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LDCs: That Giant Sucking Sound

The consequences of short-sighted rate making.
Fortnightly Magazine - July 2005
Figure 8 - Texas Gas Service south Jefferson County, Texas Estimated Annual Normalized Residential Usage Per Customer

adversely affected and customers will benefit through savings in the cost of gas portion of their bills through reduced usage.

Third, the premise that low-use customers are low-income customers is not a sound basis for retaining a regulatory policy of recovering a substantial portion of an LDC's required delivery revenue from volumetric charges. Many low-income customers who live in old, poorly insulated structures use more gas than higher-income customers. And certain relatively low-use customers are middle- or high-income customers who, for example, heat their homes with electric heat pumps, using gas only for water heating and, perhaps, back-up central furnaces. As a result, a volumetric-driven rate design is a clumsy and ineffective vehicle to assist low-income customers. Some non-low-income customers unnecessarily will be assisted through the subsidy, and other deserving customers will go unaided. The low-income problem is more effectively addressed through special low-income rates, commission-approved weatherization programs, or expanded federal and state assistance grants rather than through rate design.

Fourth, concern about "rate shock" on low-use customers should not prevent a movement toward collection of a much greater portion of LDC required delivery-service revenue through fixed rather than variable charges. 15 Rather, addressing this concern may require that the rate design changes be implemented gradually over time. 16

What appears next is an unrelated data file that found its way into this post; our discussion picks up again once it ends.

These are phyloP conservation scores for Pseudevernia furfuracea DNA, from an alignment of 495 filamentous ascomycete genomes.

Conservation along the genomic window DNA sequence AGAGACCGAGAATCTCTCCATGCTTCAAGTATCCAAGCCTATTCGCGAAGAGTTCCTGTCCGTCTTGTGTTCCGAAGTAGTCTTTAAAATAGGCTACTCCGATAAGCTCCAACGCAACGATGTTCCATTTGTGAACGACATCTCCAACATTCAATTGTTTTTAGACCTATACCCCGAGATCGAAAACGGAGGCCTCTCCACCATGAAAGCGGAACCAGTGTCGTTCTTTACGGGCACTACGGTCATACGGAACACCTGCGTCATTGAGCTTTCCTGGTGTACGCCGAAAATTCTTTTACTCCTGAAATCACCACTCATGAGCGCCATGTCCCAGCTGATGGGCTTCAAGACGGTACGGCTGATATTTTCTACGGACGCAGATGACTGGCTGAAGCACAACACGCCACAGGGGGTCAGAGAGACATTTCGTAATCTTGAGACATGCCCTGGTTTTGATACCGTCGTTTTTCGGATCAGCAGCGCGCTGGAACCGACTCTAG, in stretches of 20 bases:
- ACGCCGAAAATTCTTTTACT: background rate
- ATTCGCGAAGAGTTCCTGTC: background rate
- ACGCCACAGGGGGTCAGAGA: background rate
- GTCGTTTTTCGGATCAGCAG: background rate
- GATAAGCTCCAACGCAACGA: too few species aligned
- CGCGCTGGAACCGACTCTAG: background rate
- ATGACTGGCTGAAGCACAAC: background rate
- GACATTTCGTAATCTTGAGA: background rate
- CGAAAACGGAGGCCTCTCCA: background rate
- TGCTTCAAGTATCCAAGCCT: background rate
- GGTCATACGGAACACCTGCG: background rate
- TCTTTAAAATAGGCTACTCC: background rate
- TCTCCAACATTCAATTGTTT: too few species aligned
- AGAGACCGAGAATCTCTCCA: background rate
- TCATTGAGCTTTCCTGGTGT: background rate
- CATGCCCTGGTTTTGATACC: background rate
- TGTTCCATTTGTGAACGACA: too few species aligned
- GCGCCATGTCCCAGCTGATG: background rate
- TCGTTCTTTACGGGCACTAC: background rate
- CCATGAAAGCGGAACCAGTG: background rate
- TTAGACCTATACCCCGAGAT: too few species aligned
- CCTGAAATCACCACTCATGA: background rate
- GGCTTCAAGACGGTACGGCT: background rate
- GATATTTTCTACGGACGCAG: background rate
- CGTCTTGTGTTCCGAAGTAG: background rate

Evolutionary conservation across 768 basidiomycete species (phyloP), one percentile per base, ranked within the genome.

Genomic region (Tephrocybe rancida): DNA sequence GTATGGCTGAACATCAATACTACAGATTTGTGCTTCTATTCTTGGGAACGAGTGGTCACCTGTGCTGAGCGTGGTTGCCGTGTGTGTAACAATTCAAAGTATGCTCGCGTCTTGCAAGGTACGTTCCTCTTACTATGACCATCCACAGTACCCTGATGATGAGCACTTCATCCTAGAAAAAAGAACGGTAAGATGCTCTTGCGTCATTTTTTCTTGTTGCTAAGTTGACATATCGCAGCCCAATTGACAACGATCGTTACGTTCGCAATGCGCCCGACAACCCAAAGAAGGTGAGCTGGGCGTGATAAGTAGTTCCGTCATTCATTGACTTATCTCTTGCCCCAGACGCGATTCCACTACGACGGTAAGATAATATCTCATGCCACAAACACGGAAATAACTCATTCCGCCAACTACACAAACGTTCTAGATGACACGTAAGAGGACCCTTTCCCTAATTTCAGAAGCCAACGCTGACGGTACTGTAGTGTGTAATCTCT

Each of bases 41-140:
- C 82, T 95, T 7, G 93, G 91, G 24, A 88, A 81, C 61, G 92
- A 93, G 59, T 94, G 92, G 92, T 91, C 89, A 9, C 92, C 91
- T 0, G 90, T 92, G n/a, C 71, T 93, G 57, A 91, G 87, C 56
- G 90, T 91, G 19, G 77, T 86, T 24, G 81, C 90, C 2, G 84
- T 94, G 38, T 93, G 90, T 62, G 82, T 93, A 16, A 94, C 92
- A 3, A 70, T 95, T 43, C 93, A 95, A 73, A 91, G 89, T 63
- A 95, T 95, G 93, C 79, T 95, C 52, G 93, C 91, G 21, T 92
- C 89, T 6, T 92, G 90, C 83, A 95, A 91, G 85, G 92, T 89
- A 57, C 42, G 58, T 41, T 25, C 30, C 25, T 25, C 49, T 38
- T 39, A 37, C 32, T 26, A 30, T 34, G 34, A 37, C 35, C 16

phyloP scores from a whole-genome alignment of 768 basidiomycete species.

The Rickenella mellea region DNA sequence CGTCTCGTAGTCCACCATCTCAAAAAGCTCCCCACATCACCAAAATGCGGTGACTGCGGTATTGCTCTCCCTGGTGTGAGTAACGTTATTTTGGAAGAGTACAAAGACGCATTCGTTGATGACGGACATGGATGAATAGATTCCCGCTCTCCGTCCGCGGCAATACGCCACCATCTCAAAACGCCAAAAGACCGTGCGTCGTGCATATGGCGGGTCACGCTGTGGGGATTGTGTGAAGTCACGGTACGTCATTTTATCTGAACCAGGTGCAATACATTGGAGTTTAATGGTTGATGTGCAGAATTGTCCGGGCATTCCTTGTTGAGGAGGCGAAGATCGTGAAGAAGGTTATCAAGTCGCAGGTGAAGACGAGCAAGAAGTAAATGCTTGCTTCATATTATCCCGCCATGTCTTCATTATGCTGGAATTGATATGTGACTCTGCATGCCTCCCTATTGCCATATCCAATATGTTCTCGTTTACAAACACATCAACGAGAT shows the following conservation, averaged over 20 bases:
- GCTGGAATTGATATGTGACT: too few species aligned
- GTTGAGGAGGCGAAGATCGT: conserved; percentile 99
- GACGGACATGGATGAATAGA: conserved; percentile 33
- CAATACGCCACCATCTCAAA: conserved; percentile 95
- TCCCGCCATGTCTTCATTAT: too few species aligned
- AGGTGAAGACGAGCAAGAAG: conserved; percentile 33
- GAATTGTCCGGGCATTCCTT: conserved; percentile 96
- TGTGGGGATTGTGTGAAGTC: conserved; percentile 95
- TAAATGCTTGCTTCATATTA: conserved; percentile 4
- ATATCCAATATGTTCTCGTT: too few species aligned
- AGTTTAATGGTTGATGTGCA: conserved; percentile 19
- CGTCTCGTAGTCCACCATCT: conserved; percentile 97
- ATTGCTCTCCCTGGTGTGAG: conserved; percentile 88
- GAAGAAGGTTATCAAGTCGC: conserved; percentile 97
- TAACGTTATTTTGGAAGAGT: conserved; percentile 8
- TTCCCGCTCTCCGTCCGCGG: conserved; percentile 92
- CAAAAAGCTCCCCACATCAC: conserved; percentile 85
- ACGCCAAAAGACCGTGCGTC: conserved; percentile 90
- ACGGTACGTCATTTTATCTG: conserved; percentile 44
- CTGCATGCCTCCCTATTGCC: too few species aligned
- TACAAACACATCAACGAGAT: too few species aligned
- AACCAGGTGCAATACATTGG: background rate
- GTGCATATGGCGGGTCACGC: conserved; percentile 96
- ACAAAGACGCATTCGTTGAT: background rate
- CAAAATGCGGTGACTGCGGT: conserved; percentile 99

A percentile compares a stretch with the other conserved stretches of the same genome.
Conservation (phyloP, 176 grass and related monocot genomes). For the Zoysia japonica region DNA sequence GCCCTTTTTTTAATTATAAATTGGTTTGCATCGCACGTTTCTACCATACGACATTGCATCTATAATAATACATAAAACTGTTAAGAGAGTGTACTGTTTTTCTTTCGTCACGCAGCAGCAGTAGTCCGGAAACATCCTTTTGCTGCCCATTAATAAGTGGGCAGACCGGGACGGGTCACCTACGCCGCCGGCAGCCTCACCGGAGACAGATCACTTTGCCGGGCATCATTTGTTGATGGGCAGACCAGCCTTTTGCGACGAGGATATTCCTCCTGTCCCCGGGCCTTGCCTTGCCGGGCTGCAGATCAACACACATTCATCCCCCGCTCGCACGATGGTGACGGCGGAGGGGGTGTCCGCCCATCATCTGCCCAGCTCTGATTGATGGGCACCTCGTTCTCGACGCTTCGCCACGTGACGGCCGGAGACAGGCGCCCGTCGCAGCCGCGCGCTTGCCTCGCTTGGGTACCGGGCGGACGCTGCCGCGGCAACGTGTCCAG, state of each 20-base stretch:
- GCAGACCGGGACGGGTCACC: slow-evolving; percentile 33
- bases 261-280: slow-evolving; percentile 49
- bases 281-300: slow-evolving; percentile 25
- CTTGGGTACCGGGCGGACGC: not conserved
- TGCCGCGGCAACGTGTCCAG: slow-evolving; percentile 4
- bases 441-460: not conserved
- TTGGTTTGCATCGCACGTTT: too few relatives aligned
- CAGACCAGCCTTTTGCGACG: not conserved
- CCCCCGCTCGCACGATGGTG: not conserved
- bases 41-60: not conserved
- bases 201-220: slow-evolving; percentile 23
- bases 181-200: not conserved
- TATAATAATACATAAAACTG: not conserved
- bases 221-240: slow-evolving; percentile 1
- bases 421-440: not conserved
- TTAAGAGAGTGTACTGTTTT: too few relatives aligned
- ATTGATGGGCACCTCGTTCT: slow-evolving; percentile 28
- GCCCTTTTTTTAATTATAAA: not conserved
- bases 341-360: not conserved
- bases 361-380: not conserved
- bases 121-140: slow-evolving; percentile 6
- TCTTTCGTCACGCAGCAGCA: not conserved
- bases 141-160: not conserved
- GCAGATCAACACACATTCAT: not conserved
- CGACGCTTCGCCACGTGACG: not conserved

Other regulatory mechanisms also can be implemented to address the impact of declining usage patterns. For example, a rate adjustment mechanism could be introduced that provides for periodic rate adjustments to true-up the dollar consequences of differences between customer usage actually experienced and usage levels for designing volumetric rates in the most recent rate case. Over time, if base-rate design changes ultimately are implemented that result in delivery revenue recovered largely through fixed-rate elements, such an adjustment mechanism could be phased out.

By effectively addressing declining residential and small commercial usage trends in an LDC rate case, the LDC and state commission can work together to improve the LDC's opportunity to achieve its authorized rate of return and the stability of its earnings and cash flow, encourage LDC involvement in conservation initiatives, and lower future customer bills through fewer rate cases, associated lower expenses and reduced gas usage resulting from conservation initiatives. Experience gained through implementation of weather normalization clauses suggests that regulatory solutions to LDC earnings problems can be beneficial to both LDCs and their customers. The same opportunity exists today in developing regulatory solutions to LDC earnings shortfalls resulting from declining residential and small commercial usage trends with traditional base rate structures.


  1. Those customers who secure their own gas supplies, directly or through the services of a gas marketer, pay the LDC only for delivery service. Customers who rely on the LDC for the commodity as well as delivery service also pay the LDC for the cost of gas that it incurs in securing supplies. LDCs typically recover gas-related costs through state commission-approved cost of gas clauses outside of general rate cases. While some LDC rate structures include a portion of gas costs in base rates, I use the term "base rates" as if these rates are designed to recover